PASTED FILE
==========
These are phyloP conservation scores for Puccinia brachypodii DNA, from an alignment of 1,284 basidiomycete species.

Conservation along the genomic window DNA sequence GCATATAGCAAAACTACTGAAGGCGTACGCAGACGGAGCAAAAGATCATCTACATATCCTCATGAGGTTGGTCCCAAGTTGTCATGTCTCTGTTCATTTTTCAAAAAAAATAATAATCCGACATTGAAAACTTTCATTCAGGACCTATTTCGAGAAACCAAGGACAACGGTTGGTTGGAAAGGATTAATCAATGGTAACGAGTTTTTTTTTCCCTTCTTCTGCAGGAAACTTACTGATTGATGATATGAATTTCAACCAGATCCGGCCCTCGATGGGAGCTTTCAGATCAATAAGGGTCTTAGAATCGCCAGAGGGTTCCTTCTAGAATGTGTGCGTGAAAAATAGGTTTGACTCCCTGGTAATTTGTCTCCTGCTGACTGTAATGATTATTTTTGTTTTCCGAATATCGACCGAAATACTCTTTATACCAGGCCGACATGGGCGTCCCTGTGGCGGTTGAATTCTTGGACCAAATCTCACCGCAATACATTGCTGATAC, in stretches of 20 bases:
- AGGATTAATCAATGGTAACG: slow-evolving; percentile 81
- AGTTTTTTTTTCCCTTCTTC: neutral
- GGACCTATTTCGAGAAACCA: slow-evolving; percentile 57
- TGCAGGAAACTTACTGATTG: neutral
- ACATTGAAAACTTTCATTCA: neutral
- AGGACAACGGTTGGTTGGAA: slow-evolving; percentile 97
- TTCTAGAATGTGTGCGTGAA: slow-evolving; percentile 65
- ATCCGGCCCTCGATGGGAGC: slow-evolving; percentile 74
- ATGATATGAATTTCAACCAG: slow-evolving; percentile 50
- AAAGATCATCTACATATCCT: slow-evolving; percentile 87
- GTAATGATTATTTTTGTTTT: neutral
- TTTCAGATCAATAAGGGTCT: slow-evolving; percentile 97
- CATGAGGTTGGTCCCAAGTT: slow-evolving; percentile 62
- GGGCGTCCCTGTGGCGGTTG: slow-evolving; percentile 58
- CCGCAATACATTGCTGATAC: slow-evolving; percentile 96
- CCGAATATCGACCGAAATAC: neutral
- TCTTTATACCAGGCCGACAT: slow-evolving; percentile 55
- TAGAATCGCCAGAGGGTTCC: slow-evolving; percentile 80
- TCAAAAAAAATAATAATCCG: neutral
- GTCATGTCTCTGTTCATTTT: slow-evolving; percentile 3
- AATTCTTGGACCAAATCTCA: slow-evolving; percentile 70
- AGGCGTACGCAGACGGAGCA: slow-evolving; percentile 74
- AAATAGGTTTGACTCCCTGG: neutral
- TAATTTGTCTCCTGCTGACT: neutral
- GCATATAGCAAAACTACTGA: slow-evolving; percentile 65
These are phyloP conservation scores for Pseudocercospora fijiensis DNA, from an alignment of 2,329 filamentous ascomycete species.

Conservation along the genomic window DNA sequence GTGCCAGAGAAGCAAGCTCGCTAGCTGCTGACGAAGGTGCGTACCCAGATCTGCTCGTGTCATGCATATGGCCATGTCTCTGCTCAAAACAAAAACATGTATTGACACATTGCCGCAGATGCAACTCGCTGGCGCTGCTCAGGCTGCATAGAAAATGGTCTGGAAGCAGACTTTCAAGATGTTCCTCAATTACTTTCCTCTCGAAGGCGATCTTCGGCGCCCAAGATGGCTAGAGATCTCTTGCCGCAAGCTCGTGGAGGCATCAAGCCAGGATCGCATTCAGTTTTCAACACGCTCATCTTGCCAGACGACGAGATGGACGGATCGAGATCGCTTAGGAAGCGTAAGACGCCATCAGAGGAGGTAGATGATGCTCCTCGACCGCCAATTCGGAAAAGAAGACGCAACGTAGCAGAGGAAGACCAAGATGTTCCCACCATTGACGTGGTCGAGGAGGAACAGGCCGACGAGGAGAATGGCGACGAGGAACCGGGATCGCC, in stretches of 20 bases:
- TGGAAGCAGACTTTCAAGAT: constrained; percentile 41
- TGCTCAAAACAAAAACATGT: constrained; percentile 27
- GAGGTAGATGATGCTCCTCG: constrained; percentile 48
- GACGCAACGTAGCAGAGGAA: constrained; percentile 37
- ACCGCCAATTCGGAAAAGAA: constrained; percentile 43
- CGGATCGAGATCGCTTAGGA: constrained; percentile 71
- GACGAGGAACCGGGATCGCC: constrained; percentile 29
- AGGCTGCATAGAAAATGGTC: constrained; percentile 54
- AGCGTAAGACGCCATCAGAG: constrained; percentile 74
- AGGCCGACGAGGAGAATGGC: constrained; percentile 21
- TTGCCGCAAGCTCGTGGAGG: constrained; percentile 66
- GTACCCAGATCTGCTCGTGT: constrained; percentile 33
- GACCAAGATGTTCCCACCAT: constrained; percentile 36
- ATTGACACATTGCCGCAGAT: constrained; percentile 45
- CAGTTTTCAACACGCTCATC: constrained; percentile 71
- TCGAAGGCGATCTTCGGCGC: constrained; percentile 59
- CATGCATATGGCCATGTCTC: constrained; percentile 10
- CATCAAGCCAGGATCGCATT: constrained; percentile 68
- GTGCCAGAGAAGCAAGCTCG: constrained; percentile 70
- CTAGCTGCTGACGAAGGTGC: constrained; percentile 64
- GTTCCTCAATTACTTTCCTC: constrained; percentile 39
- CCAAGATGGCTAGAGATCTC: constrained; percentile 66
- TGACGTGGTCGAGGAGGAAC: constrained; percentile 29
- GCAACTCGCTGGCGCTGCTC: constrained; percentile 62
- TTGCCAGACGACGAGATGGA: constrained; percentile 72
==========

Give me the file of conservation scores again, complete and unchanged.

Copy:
These are phyloP conservation scores for Puccinia brachypodii DNA, from an alignment of 1,284 basidiomycete species.

Conservation along the genomic window DNA sequence GCATATAGCAAAACTACTGAAGGCGTACGCAGACGGAGCAAAAGATCATCTACATATCCTCATGAGGTTGGTCCCAAGTTGTCATGTCTCTGTTCATTTTTCAAAAAAAATAATAATCCGACATTGAAAACTTTCATTCAGGACCTATTTCGAGAAACCAAGGACAACGGTTGGTTGGAAAGGATTAATCAATGGTAACGAGTTTTTTTTTCCCTTCTTCTGCAGGAAACTTACTGATTGATGATATGAATTTCAACCAGATCCGGCCCTCGATGGGAGCTTTCAGATCAATAAGGGTCTTAGAATCGCCAGAGGGTTCCTTCTAGAATGTGTGCGTGAAAAATAGGTTTGACTCCCTGGTAATTTGTCTCCTGCTGACTGTAATGATTATTTTTGTTTTCCGAATATCGACCGAAATACTCTTTATACCAGGCCGACATGGGCGTCCCTGTGGCGGTTGAATTCTTGGACCAAATCTCACCGCAATACATTGCTGATAC, in stretches of 20 bases:
- AGGATTAATCAATGGTAACG: slow-evolving; percentile 81
- AGTTTTTTTTTCCCTTCTTC: neutral
- GGACCTATTTCGAGAAACCA: slow-evolving; percentile 57
- TGCAGGAAACTTACTGATTG: neutral
- ACATTGAAAACTTTCATTCA: neutral
- AGGACAACGGTTGGTTGGAA: slow-evolving; percentile 97
- TTCTAGAATGTGTGCGTGAA: slow-evolving; percentile 65
- ATCCGGCCCTCGATGGGAGC: slow-evolving; percentile 74
- ATGATATGAATTTCAACCAG: slow-evolving; percentile 50
- AAAGATCATCTACATATCCT: slow-evolving; percentile 87
- GTAATGATTATTTTTGTTTT: neutral
- TTTCAGATCAATAAGGGTCT: slow-evolving; percentile 97
- CATGAGGTTGGTCCCAAGTT: slow-evolving; percentile 62
- GGGCGTCCCTGTGGCGGTTG: slow-evolving; percentile 58
- CCGCAATACATTGCTGATAC: slow-evolving; percentile 96
- CCGAATATCGACCGAAATAC: neutral
- TCTTTATACCAGGCCGACAT: slow-evolving; percentile 55
- TAGAATCGCCAGAGGGTTCC: slow-evolving; percentile 80
- TCAAAAAAAATAATAATCCG: neutral
- GTCATGTCTCTGTTCATTTT: slow-evolving; percentile 3
- AATTCTTGGACCAAATCTCA: slow-evolving; percentile 70
- AGGCGTACGCAGACGGAGCA: slow-evolving; percentile 74
- AAATAGGTTTGACTCCCTGG: neutral
- TAATTTGTCTCCTGCTGACT: neutral
- GCATATAGCAAAACTACTGA: slow-evolving; percentile 65
These are phyloP conservation scores for Pseudocercospora fijiensis DNA, from an alignment of 2,329 filamentous ascomycete species.

Conservation along the genomic window DNA sequence GTGCCAGAGAAGCAAGCTCGCTAGCTGCTGACGAAGGTGCGTACCCAGATCTGCTCGTGTCATGCATATGGCCATGTCTCTGCTCAAAACAAAAACATGTATTGACACATTGCCGCAGATGCAACTCGCTGGCGCTGCTCAGGCTGCATAGAAAATGGTCTGGAAGCAGACTTTCAAGATGTTCCTCAATTACTTTCCTCTCGAAGGCGATCTTCGGCGCCCAAGATGGCTAGAGATCTCTTGCCGCAAGCTCGTGGAGGCATCAAGCCAGGATCGCATTCAGTTTTCAACACGCTCATCTTGCCAGACGACGAGATGGACGGATCGAGATCGCTTAGGAAGCGTAAGACGCCATCAGAGGAGGTAGATGATGCTCCTCGACCGCCAATTCGGAAAAGAAGACGCAACGTAGCAGAGGAAGACCAAGATGTTCCCACCATTGACGTGGTCGAGGAGGAACAGGCCGACGAGGAGAATGGCGACGAGGAACCGGGATCGCC, in stretches of 20 bases:
- TGGAAGCAGACTTTCAAGAT: constrained; percentile 41
- TGCTCAAAACAAAAACATGT: constrained; percentile 27
- GAGGTAGATGATGCTCCTCG: constrained; percentile 48
- GACGCAACGTAGCAGAGGAA: constrained; percentile 37
- ACCGCCAATTCGGAAAAGAA: constrained; percentile 43
- CGGATCGAGATCGCTTAGGA: constrained; percentile 71
- GACGAGGAACCGGGATCGCC: constrained; percentile 29
- AGGCTGCATAGAAAATGGTC: constrained; percentile 54
- AGCGTAAGACGCCATCAGAG: constrained; percentile 74
- AGGCCGACGAGGAGAATGGC: constrained; percentile 21
- TTGCCGCAAGCTCGTGGAGG: constrained; percentile 66
- GTACCCAGATCTGCTCGTGT: constrained; percentile 33
- GACCAAGATGTTCCCACCAT: constrained; percentile 36
- ATTGACACATTGCCGCAGAT: constrained; percentile 45
- CAGTTTTCAACACGCTCATC: constrained; percentile 71
- TCGAAGGCGATCTTCGGCGC: constrained; percentile 59
- CATGCATATGGCCATGTCTC: constrained; percentile 10
- CATCAAGCCAGGATCGCATT: constrained; percentile 68
- GTGCCAGAGAAGCAAGCTCG: constrained; percentile 70
- CTAGCTGCTGACGAAGGTGC: constrained; percentile 64
- GTTCCTCAATTACTTTCCTC: constrained; percentile 39
- CCAAGATGGCTAGAGATCTC: constrained; percentile 66
- TGACGTGGTCGAGGAGGAAC: constrained; percentile 29
- GCAACTCGCTGGCGCTGCTC: constrained; percentile 62
- TTGCCAGACGACGAGATGGA: constrained; percentile 72